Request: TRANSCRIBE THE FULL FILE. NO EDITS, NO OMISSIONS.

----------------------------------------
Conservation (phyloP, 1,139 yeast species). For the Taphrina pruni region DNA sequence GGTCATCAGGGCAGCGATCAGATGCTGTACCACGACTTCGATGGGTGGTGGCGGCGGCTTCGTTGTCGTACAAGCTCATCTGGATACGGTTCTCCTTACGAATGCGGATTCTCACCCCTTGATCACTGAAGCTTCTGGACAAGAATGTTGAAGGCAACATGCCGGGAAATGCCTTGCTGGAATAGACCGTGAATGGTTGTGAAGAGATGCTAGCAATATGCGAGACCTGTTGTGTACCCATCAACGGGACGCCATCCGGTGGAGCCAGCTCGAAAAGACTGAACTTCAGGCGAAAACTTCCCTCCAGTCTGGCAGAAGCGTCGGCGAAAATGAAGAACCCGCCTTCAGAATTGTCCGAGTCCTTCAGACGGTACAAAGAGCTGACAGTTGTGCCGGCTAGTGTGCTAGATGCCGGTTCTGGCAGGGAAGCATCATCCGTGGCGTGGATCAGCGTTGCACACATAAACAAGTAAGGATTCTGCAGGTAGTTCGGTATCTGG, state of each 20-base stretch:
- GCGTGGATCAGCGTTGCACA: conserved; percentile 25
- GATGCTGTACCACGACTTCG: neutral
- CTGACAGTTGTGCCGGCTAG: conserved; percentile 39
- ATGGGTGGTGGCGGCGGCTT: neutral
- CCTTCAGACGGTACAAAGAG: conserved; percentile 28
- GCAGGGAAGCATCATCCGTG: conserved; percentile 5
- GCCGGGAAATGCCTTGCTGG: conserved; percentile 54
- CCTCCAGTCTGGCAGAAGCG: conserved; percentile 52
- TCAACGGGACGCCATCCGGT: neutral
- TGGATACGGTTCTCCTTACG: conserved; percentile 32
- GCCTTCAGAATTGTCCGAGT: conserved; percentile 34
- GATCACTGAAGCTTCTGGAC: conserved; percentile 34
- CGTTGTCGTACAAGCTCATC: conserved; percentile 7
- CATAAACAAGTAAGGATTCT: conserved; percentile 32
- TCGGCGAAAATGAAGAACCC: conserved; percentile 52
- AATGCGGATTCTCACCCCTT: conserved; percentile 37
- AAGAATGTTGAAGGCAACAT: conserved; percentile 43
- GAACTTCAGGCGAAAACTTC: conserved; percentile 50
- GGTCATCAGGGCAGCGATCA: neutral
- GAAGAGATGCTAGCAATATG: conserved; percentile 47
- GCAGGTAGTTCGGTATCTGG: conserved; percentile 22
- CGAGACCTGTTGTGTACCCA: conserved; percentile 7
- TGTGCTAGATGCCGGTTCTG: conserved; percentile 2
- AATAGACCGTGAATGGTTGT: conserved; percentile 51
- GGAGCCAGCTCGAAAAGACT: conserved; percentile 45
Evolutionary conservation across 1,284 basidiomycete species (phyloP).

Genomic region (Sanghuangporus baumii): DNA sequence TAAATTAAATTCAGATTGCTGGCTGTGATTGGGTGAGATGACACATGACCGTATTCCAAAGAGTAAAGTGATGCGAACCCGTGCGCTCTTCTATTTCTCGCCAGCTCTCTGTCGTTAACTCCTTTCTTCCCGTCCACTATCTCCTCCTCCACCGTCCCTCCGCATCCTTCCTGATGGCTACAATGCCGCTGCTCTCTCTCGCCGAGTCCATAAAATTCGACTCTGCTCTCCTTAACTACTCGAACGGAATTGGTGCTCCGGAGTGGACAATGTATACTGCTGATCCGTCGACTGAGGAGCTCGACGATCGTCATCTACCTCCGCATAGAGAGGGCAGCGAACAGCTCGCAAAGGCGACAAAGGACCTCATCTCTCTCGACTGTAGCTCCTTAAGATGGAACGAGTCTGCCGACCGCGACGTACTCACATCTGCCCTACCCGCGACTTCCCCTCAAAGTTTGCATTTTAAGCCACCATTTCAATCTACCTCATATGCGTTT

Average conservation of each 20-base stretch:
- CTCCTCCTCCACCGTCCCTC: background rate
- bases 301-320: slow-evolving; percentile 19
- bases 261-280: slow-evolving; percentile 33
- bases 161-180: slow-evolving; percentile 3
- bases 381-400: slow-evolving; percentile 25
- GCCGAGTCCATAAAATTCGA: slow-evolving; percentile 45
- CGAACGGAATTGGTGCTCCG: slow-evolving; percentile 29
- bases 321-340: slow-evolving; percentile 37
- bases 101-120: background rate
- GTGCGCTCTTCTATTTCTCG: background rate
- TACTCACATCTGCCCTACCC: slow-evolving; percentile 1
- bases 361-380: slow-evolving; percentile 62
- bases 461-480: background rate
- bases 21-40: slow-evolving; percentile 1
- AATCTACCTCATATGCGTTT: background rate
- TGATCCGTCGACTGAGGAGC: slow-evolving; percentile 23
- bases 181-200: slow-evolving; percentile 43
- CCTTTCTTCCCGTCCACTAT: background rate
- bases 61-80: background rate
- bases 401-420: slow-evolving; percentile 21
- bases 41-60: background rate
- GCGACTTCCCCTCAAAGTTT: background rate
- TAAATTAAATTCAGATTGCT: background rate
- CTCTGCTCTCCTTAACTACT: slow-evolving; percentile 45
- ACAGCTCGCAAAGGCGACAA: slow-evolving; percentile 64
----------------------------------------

Conservation (phyloP, 1,139 yeast species). For the Taphrina pruni region DNA sequence GGTCATCAGGGCAGCGATCAGATGCTGTACCACGACTTCGATGGGTGGTGGCGGCGGCTTCGTTGTCGTACAAGCTCATCTGGATACGGTTCTCCTTACGAATGCGGATTCTCACCCCTTGATCACTGAAGCTTCTGGACAAGAATGTTGAAGGCAACATGCCGGGAAATGCCTTGCTGGAATAGACCGTGAATGGTTGTGAAGAGATGCTAGCAATATGCGAGACCTGTTGTGTACCCATCAACGGGACGCCATCCGGTGGAGCCAGCTCGAAAAGACTGAACTTCAGGCGAAAACTTCCCTCCAGTCTGGCAGAAGCGTCGGCGAAAATGAAGAACCCGCCTTCAGAATTGTCCGAGTCCTTCAGACGGTACAAAGAGCTGACAGTTGTGCCGGCTAGTGTGCTAGATGCCGGTTCTGGCAGGGAAGCATCATCCGTGGCGTGGATCAGCGTTGCACACATAAACAAGTAAGGATTCTGCAGGTAGTTCGGTATCTGG, state of each 20-base stretch:
- GCGTGGATCAGCGTTGCACA: conserved; percentile 25
- GATGCTGTACCACGACTTCG: neutral
- CTGACAGTTGTGCCGGCTAG: conserved; percentile 39
- ATGGGTGGTGGCGGCGGCTT: neutral
- CCTTCAGACGGTACAAAGAG: conserved; percentile 28
- GCAGGGAAGCATCATCCGTG: conserved; percentile 5
- GCCGGGAAATGCCTTGCTGG: conserved; percentile 54
- CCTCCAGTCTGGCAGAAGCG: conserved; percentile 52
- TCAACGGGACGCCATCCGGT: neutral
- TGGATACGGTTCTCCTTACG: conserved; percentile 32
- GCCTTCAGAATTGTCCGAGT: conserved; percentile 34
- GATCACTGAAGCTTCTGGAC: conserved; percentile 34
- CGTTGTCGTACAAGCTCATC: conserved; percentile 7
- CATAAACAAGTAAGGATTCT: conserved; percentile 32
- TCGGCGAAAATGAAGAACCC: conserved; percentile 52
- AATGCGGATTCTCACCCCTT: conserved; percentile 37
- AAGAATGTTGAAGGCAACAT: conserved; percentile 43
- GAACTTCAGGCGAAAACTTC: conserved; percentile 50
- GGTCATCAGGGCAGCGATCA: neutral
- GAAGAGATGCTAGCAATATG: conserved; percentile 47
- GCAGGTAGTTCGGTATCTGG: conserved; percentile 22
- CGAGACCTGTTGTGTACCCA: conserved; percentile 7
- TGTGCTAGATGCCGGTTCTG: conserved; percentile 2
- AATAGACCGTGAATGGTTGT: conserved; percentile 51
- GGAGCCAGCTCGAAAAGACT: conserved; percentile 45
Evolutionary conservation across 1,284 basidiomycete species (phyloP).

Genomic region (Sanghuangporus baumii): DNA sequence TAAATTAAATTCAGATTGCTGGCTGTGATTGGGTGAGATGACACATGACCGTATTCCAAAGAGTAAAGTGATGCGAACCCGTGCGCTCTTCTATTTCTCGCCAGCTCTCTGTCGTTAACTCCTTTCTTCCCGTCCACTATCTCCTCCTCCACCGTCCCTCCGCATCCTTCCTGATGGCTACAATGCCGCTGCTCTCTCTCGCCGAGTCCATAAAATTCGACTCTGCTCTCCTTAACTACTCGAACGGAATTGGTGCTCCGGAGTGGACAATGTATACTGCTGATCCGTCGACTGAGGAGCTCGACGATCGTCATCTACCTCCGCATAGAGAGGGCAGCGAACAGCTCGCAAAGGCGACAAAGGACCTCATCTCTCTCGACTGTAGCTCCTTAAGATGGAACGAGTCTGCCGACCGCGACGTACTCACATCTGCCCTACCCGCGACTTCCCCTCAAAGTTTGCATTTTAAGCCACCATTTCAATCTACCTCATATGCGTTT

Average conservation of each 20-base stretch:
- CTCCTCCTCCACCGTCCCTC: background rate
- bases 301-320: slow-evolving; percentile 19
- bases 261-280: slow-evolving; percentile 33
- bases 161-180: slow-evolving; percentile 3
- bases 381-400: slow-evolving; percentile 25
- GCCGAGTCCATAAAATTCGA: slow-evolving; percentile 45
- CGAACGGAATTGGTGCTCCG: slow-evolving; percentile 29
- bases 321-340: slow-evolving; percentile 37
- bases 101-120: background rate
- GTGCGCTCTTCTATTTCTCG: background rate
- TACTCACATCTGCCCTACCC: slow-evolving; percentile 1
- bases 361-380: slow-evolving; percentile 62
- bases 461-480: background rate
- bases 21-40: slow-evolving; percentile 1
- AATCTACCTCATATGCGTTT: background rate
- TGATCCGTCGACTGAGGAGC: slow-evolving; percentile 23
- bases 181-200: slow-evolving; percentile 43
- CCTTTCTTCCCGTCCACTAT: background rate
- bases 61-80: background rate
- bases 401-420: slow-evolving; percentile 21
- bases 41-60: background rate
- GCGACTTCCCCTCAAAGTTT: background rate
- TAAATTAAATTCAGATTGCT: background rate
- CTCTGCTCTCCTTAACTACT: slow-evolving; percentile 45
- ACAGCTCGCAAAGGCGACAA: slow-evolving; percentile 64